Mallett et al v. Wyeth et al
ORDER - IT IS HEREBY ORDERED that pursuant to 28 U.S.C. 1404(a), this case is hereby TRANSFERRED to the United States District Court for the District of Illinois. Signed by Judge Paul A. Magnuson on October 28, 2010. (smr)
-AJB Mallett et al v. Wyeth et al DO NOT DOCKET. CASE HAS BEEN TRASFERRED OUT.
UNITED STATES DISTRICT COURT DISTRICT OF MINNESOTA Annie Mallett and Jessie Mallett, Plaintiffs, v. Pharmacia & Upjohn Co., et al., Defendants. On September 30, 2010, this Court ordered the parties to file memoranda addressing whether this matter should be transferred to another, more convenient, judicial district under 28 U.S.C. § 1404(a). After reviewing the parties' submissions, the Court has determined that transfer is appropriate. Section 1404 provides, "[f]or the convenience of parties and witnesses, in the interest of justice, a district court may transfer any civil action to any other district or division where it might have been brought." 28 U.S.C. § 1404(a). When considering whether to transfer an action under section 1404(a), the Court must engage in a "case-by-case evaluation of the particular circumstances at hand and a consideration of all relevant factors." Terra Int'l, Inc. v. Miss. Chem. Corp., 119 F.3d 688, 691 (8th Cir. 1997). As required by the statute, the Court first considers "the convenience of the parties and witnesses [and] the interest[s] of justice." 28 U.S.C. § 1404(a); see also Terra Int'l, 119 F.3d at 691. These factors are not exhaustive, and the Court must "weigh in the balance a number of case-specific factors." ORDER Civ. No. 04-3169 (PAM/AJB)
Stewart Org., Inc. v. Ricoh Corp., 487 U.S. 22, 29 (1988). Plaintiff does not oppose the transfer of this action to her home district, the Northern District of Illinois. She notes that all of her treating physicians are located in Illinois and are beyond the subpoena power of a Minnesota court. Given courts' preference for live testimony, she contends that a transfer will promote the interests of justice by allowing her to present live testimony to fully explain her claims to a jury. Defendants, conversely, oppose the transfer. They contend that, having chosen Minnesota as the forum for her lawsuit, Plaintiff should be forced to live with that decision. Defendants make the creative argument that courts in other states should not have to apply Minnesota's generous statute of limitations. According to Defendants, those states have determined that a generous statute of limitations is not warranted, and asking Illinois to apply a different statute of limitations "will be subverting Illinois's policy." (Def.'s Mem. Opp'n Transfer (Docket No. 14) at 6.) Defendants maintain that comity demands that the Court not impose a burden on Illinois courts to try cases involving Illinois residents because those cases require the application of a statute of limitations different than that applied in Illinois. But this is what federal courts do. Federal courts apply different laws, often laws that are distinctly different or in conflict with the law of the federal court's home state. It is not a burden on Illinois courts to ask them to try cases involving Illinois residents, no matter whose law applies. As Defendants recognize, the interests of justice is perhaps the most important factor in the section 1404(a) analysis. (See id. at 2 n.1 (citing cases).) Here, the interests of justice 2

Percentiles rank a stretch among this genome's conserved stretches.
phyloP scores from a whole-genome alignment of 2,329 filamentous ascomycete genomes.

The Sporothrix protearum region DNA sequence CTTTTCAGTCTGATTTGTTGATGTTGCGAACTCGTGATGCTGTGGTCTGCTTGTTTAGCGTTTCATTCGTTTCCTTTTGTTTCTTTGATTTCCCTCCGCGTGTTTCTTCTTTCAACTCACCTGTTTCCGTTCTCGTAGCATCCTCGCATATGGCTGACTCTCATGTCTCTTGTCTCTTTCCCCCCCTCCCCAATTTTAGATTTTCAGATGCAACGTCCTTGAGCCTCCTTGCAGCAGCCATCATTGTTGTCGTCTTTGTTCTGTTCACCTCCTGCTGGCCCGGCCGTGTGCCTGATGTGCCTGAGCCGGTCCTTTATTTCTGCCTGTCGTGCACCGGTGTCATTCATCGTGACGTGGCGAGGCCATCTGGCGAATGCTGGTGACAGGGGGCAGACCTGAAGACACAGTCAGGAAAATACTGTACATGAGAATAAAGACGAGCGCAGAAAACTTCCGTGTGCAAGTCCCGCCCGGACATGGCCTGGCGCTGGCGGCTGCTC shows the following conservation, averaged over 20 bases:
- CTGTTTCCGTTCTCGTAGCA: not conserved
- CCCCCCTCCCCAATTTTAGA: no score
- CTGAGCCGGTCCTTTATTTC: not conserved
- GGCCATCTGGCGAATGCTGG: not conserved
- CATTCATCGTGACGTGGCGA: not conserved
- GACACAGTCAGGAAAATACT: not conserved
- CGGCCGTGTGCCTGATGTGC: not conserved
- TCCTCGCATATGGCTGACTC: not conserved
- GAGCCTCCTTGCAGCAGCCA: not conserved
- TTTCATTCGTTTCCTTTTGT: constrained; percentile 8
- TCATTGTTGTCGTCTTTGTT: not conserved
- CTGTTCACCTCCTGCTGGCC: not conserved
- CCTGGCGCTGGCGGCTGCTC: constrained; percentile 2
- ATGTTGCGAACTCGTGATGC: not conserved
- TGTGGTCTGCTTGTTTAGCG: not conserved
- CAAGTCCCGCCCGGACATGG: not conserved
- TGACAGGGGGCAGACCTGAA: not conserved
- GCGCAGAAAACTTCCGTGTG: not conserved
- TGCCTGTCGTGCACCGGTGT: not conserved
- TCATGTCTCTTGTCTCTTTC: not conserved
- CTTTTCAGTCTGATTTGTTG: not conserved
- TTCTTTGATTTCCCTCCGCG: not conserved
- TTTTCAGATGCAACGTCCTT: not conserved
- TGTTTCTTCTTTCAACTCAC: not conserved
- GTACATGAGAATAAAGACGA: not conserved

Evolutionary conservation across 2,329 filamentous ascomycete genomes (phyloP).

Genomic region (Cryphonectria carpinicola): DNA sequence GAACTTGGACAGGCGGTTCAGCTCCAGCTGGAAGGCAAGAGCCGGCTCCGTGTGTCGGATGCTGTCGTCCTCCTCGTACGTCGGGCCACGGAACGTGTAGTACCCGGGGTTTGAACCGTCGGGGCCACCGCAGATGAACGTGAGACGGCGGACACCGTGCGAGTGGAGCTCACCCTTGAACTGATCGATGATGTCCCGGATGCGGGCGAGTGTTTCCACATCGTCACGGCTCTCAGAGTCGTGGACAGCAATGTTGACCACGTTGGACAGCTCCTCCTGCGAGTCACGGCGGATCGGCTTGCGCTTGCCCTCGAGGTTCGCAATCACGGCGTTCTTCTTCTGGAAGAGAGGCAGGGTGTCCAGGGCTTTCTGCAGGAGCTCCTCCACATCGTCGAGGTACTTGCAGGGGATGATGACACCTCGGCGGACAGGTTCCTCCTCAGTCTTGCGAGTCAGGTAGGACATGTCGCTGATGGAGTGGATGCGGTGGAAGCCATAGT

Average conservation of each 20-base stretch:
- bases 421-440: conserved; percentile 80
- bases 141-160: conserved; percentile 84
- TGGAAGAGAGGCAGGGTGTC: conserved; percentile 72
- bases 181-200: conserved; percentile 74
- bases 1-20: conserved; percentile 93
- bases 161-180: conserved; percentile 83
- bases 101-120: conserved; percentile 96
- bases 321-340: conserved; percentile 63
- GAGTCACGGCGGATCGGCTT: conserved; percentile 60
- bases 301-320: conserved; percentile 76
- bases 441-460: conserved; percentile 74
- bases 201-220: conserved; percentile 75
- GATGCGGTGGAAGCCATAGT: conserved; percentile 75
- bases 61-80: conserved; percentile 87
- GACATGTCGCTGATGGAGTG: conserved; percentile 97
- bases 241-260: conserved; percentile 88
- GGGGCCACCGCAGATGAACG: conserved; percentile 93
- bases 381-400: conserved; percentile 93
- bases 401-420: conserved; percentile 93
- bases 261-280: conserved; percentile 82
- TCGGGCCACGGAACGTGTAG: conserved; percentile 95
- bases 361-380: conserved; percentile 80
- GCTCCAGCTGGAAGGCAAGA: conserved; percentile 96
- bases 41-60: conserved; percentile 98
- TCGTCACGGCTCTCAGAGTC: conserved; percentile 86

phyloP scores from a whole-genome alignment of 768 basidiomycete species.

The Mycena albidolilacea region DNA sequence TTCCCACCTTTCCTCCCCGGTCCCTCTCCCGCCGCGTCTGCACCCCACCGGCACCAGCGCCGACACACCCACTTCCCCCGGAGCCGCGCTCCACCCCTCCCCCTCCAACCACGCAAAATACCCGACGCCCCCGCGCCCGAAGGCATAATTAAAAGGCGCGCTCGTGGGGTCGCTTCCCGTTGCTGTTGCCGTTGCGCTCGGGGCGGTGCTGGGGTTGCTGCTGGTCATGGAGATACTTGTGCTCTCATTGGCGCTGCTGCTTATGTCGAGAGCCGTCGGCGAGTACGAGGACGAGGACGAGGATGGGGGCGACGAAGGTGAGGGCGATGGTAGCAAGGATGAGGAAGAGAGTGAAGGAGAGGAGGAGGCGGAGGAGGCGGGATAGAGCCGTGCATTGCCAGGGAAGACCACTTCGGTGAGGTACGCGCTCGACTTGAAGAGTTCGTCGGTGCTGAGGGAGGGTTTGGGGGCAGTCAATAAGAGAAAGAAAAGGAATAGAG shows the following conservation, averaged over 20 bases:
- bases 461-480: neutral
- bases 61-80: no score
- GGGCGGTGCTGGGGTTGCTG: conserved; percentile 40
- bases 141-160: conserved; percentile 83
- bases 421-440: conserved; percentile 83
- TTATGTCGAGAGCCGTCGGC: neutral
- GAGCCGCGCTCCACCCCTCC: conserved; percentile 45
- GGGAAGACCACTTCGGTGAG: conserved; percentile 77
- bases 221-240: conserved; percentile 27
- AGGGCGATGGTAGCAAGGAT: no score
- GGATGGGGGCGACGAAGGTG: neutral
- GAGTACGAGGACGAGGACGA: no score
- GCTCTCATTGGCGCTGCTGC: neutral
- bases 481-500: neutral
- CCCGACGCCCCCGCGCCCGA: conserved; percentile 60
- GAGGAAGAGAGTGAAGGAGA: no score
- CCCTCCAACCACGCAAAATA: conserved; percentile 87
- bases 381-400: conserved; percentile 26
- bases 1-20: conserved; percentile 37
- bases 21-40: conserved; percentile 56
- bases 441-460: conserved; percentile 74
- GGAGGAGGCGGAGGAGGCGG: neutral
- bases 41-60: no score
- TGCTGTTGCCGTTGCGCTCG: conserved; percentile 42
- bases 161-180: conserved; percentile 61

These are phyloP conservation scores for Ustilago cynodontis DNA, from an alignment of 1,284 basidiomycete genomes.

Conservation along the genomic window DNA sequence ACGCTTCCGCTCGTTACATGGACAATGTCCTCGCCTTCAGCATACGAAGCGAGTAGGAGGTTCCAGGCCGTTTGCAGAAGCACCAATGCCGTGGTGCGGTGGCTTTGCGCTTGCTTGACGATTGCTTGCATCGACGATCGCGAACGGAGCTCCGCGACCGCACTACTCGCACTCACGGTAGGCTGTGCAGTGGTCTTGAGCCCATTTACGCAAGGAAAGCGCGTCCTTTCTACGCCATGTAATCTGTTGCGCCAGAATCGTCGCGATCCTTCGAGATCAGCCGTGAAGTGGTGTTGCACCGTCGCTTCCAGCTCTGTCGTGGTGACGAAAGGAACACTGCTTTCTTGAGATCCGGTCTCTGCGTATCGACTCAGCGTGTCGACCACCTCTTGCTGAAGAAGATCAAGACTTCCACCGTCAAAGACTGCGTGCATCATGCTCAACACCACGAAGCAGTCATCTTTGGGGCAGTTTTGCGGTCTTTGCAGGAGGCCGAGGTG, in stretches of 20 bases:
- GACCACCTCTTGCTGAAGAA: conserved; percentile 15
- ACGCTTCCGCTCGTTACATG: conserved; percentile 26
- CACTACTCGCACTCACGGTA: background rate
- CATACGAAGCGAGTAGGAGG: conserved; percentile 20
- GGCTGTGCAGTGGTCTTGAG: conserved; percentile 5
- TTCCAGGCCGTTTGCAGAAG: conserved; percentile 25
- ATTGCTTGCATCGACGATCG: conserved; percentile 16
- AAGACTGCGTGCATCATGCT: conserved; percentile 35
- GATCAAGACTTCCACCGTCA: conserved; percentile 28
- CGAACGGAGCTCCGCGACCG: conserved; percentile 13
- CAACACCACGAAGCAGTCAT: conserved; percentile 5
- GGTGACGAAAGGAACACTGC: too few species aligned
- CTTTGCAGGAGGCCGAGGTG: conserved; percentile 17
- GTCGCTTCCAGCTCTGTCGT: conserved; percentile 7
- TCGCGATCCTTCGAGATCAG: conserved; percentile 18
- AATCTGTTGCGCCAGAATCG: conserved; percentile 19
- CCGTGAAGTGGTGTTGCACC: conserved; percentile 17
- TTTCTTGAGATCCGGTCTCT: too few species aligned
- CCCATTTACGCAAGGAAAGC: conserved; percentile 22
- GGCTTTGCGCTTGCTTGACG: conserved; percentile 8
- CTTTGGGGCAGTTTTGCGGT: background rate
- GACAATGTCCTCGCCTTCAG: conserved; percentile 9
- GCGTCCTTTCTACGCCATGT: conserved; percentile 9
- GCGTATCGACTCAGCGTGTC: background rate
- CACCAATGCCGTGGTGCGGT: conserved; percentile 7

clearly require the transfer of this action to the Northern District of Illinois. Plaintiff is a citizen and resident of Illinois. All of the events giving rise to the lawsuit occurred in Illinois. All of Plaintiff's witnesses are in Illinois. Minnesota simply has no connection with the facts of this case, nor does Minnesota have an interest in providing a forum for Plaintiff's claims. As other judges of this District have recognized, "Minnesota does not appear to be convenient for anyone . . . . Any state with any connection to this lawsuit would be more convenient than Minnesota." Powell v. I-Flow Corp., 711 F. Supp. 2d 1012, 1015 (D. Minn. 2010) (Schiltz, J.) (emphases in original); see also Order, Cabot v. Wyeth LLC, No. 10-cv729 (Oct. 20, 2010) (Ericksen, J.) (same). Defendants' arguments amount to a request that the Court penalize Plaintiff for attempting to take advantage of favorable law. The law does not support that view of the forum non conveniens doctrine, however. Indeed, as the Supreme Court has pointed out, "[t]he desire to take a punitive view of the plaintiff's actions should not obscure the systemic costs of litigating in an inconvenient place." Ferens v. John Deere Co., 494 U.S. 516, 529 (1990). None of Defendants' arguments establish that Minnesota is a more convenient forum. As such, the systemic costs of litigating this case in Minnesota weigh strongly in favor of transferring this action to a more convenient forum, namely the Northern District of Illinois. Having considered the relevant section 1404(a) factors, the Court finds that those factors require the transfer of this action to the Northern District of Illinois.
Accordingly, IT IS HEREBY ORDERED that pursuant to 28 U.S.C. § 1404(a), this case is hereby TRANSFERRED to the United States District Court for the Northern District of Illinois.
Dated: Thursday, October 28, 2010
s/ Paul A. Magnuson
Paul A. Magnuson United States District Court Judge
Disclaimer: Justia Dockets & Filings provides public litigation records from the federal appellate and district courts. These filings and docket sheets should not be considered findings of fact or liability, nor do they necessarily reflect the view of Justia.
Why Is My Information Online?